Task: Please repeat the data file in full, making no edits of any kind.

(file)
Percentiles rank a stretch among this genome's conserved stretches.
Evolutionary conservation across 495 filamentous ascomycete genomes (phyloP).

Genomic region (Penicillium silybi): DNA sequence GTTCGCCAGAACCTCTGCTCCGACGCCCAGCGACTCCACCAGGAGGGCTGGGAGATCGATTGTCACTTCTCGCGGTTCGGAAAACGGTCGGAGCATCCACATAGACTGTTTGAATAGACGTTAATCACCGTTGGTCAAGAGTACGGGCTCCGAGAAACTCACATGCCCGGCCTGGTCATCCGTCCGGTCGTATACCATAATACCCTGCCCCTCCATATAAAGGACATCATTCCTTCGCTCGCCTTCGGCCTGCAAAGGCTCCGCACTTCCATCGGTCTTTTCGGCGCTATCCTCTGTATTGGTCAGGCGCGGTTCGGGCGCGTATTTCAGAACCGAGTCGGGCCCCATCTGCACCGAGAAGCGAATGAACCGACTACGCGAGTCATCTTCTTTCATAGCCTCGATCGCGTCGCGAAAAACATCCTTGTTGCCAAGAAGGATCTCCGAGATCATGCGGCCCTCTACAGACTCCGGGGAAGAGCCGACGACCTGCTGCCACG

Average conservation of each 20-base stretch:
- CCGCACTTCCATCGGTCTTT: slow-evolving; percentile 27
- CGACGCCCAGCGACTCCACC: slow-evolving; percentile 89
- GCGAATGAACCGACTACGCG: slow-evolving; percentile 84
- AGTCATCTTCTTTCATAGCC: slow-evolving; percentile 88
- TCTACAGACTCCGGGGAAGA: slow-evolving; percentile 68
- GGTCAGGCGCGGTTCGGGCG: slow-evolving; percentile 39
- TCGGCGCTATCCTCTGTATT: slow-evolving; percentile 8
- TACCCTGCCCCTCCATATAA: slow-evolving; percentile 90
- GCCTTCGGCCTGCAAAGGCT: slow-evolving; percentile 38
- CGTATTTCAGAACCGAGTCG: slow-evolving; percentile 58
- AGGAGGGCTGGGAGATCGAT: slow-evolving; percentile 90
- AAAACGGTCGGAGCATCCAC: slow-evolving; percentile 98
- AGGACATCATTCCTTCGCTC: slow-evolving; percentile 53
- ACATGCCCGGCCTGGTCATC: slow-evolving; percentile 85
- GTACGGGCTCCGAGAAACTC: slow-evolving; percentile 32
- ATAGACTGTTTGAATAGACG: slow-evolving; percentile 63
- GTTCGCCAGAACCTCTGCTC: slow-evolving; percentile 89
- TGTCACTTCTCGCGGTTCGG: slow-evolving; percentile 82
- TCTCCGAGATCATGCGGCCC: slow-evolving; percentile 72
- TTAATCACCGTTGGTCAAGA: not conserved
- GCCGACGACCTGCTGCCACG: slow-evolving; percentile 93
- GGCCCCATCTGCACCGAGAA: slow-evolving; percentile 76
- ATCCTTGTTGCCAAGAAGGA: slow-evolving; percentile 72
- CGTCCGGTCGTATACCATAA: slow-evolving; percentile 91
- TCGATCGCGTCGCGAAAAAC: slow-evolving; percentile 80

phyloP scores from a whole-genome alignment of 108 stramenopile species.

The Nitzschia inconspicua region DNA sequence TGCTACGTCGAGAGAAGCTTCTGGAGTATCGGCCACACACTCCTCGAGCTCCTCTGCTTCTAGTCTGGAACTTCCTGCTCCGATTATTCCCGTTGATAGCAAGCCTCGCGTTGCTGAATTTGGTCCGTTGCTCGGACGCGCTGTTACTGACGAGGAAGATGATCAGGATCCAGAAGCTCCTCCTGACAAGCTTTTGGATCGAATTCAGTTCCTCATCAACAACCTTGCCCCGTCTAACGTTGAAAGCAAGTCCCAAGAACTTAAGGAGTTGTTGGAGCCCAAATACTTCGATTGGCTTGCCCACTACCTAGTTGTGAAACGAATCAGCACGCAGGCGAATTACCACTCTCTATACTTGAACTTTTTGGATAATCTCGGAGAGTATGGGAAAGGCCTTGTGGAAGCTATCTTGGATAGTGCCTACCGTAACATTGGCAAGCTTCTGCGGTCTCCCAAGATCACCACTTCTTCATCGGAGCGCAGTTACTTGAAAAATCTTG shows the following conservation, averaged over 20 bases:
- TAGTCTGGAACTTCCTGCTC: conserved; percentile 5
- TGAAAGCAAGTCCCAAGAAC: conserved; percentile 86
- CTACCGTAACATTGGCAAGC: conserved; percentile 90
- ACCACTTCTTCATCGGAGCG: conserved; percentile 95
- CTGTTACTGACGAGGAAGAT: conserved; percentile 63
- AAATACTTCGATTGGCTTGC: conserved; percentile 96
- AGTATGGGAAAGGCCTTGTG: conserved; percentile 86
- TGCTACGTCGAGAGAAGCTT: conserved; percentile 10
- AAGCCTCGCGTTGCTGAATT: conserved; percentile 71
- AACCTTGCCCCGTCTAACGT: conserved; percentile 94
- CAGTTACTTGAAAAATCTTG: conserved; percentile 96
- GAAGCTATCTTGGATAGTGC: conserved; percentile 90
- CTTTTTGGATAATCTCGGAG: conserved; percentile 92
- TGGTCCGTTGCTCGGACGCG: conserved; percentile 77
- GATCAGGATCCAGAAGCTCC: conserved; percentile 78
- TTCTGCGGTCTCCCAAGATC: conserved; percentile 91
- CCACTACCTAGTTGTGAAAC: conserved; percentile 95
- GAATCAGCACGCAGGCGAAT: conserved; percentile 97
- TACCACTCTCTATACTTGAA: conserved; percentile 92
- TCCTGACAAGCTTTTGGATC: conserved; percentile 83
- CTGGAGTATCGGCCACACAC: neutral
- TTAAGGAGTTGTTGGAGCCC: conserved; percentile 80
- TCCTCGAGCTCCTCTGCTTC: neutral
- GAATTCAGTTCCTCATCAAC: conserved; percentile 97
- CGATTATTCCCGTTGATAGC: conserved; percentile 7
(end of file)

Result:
Percentiles rank a stretch among this genome's conserved stretches.
Evolutionary conservation across 495 filamentous ascomycete genomes (phyloP).

Genomic region (Penicillium silybi): DNA sequence GTTCGCCAGAACCTCTGCTCCGACGCCCAGCGACTCCACCAGGAGGGCTGGGAGATCGATTGTCACTTCTCGCGGTTCGGAAAACGGTCGGAGCATCCACATAGACTGTTTGAATAGACGTTAATCACCGTTGGTCAAGAGTACGGGCTCCGAGAAACTCACATGCCCGGCCTGGTCATCCGTCCGGTCGTATACCATAATACCCTGCCCCTCCATATAAAGGACATCATTCCTTCGCTCGCCTTCGGCCTGCAAAGGCTCCGCACTTCCATCGGTCTTTTCGGCGCTATCCTCTGTATTGGTCAGGCGCGGTTCGGGCGCGTATTTCAGAACCGAGTCGGGCCCCATCTGCACCGAGAAGCGAATGAACCGACTACGCGAGTCATCTTCTTTCATAGCCTCGATCGCGTCGCGAAAAACATCCTTGTTGCCAAGAAGGATCTCCGAGATCATGCGGCCCTCTACAGACTCCGGGGAAGAGCCGACGACCTGCTGCCACG

Average conservation of each 20-base stretch:
- CCGCACTTCCATCGGTCTTT: slow-evolving; percentile 27
- CGACGCCCAGCGACTCCACC: slow-evolving; percentile 89
- GCGAATGAACCGACTACGCG: slow-evolving; percentile 84
- AGTCATCTTCTTTCATAGCC: slow-evolving; percentile 88
- TCTACAGACTCCGGGGAAGA: slow-evolving; percentile 68
- GGTCAGGCGCGGTTCGGGCG: slow-evolving; percentile 39
- TCGGCGCTATCCTCTGTATT: slow-evolving; percentile 8
- TACCCTGCCCCTCCATATAA: slow-evolving; percentile 90
- GCCTTCGGCCTGCAAAGGCT: slow-evolving; percentile 38
- CGTATTTCAGAACCGAGTCG: slow-evolving; percentile 58
- AGGAGGGCTGGGAGATCGAT: slow-evolving; percentile 90
- AAAACGGTCGGAGCATCCAC: slow-evolving; percentile 98
- AGGACATCATTCCTTCGCTC: slow-evolving; percentile 53
- ACATGCCCGGCCTGGTCATC: slow-evolving; percentile 85
- GTACGGGCTCCGAGAAACTC: slow-evolving; percentile 32
- ATAGACTGTTTGAATAGACG: slow-evolving; percentile 63
- GTTCGCCAGAACCTCTGCTC: slow-evolving; percentile 89
- TGTCACTTCTCGCGGTTCGG: slow-evolving; percentile 82
- TCTCCGAGATCATGCGGCCC: slow-evolving; percentile 72
- TTAATCACCGTTGGTCAAGA: not conserved
- GCCGACGACCTGCTGCCACG: slow-evolving; percentile 93
- GGCCCCATCTGCACCGAGAA: slow-evolving; percentile 76
- ATCCTTGTTGCCAAGAAGGA: slow-evolving; percentile 72
- CGTCCGGTCGTATACCATAA: slow-evolving; percentile 91
- TCGATCGCGTCGCGAAAAAC: slow-evolving; percentile 80

phyloP scores from a whole-genome alignment of 108 stramenopile species.

The Nitzschia inconspicua region DNA sequence TGCTACGTCGAGAGAAGCTTCTGGAGTATCGGCCACACACTCCTCGAGCTCCTCTGCTTCTAGTCTGGAACTTCCTGCTCCGATTATTCCCGTTGATAGCAAGCCTCGCGTTGCTGAATTTGGTCCGTTGCTCGGACGCGCTGTTACTGACGAGGAAGATGATCAGGATCCAGAAGCTCCTCCTGACAAGCTTTTGGATCGAATTCAGTTCCTCATCAACAACCTTGCCCCGTCTAACGTTGAAAGCAAGTCCCAAGAACTTAAGGAGTTGTTGGAGCCCAAATACTTCGATTGGCTTGCCCACTACCTAGTTGTGAAACGAATCAGCACGCAGGCGAATTACCACTCTCTATACTTGAACTTTTTGGATAATCTCGGAGAGTATGGGAAAGGCCTTGTGGAAGCTATCTTGGATAGTGCCTACCGTAACATTGGCAAGCTTCTGCGGTCTCCCAAGATCACCACTTCTTCATCGGAGCGCAGTTACTTGAAAAATCTTG shows the following conservation, averaged over 20 bases:
- TAGTCTGGAACTTCCTGCTC: conserved; percentile 5
- TGAAAGCAAGTCCCAAGAAC: conserved; percentile 86
- CTACCGTAACATTGGCAAGC: conserved; percentile 90
- ACCACTTCTTCATCGGAGCG: conserved; percentile 95
- CTGTTACTGACGAGGAAGAT: conserved; percentile 63
- AAATACTTCGATTGGCTTGC: conserved; percentile 96
- AGTATGGGAAAGGCCTTGTG: conserved; percentile 86
- TGCTACGTCGAGAGAAGCTT: conserved; percentile 10
- AAGCCTCGCGTTGCTGAATT: conserved; percentile 71
- AACCTTGCCCCGTCTAACGT: conserved; percentile 94
- CAGTTACTTGAAAAATCTTG: conserved; percentile 96
- GAAGCTATCTTGGATAGTGC: conserved; percentile 90
- CTTTTTGGATAATCTCGGAG: conserved; percentile 92
- TGGTCCGTTGCTCGGACGCG: conserved; percentile 77
- GATCAGGATCCAGAAGCTCC: conserved; percentile 78
- TTCTGCGGTCTCCCAAGATC: conserved; percentile 91
- CCACTACCTAGTTGTGAAAC: conserved; percentile 95
- GAATCAGCACGCAGGCGAAT: conserved; percentile 97
- TACCACTCTCTATACTTGAA: conserved; percentile 92
- TCCTGACAAGCTTTTGGATC: conserved; percentile 83
- CTGGAGTATCGGCCACACAC: neutral
- TTAAGGAGTTGTTGGAGCCC: conserved; percentile 80
- TCCTCGAGCTCCTCTGCTTC: neutral
- GAATTCAGTTCCTCATCAAC: conserved; percentile 97
- CGATTATTCCCGTTGATAGC: conserved; percentile 7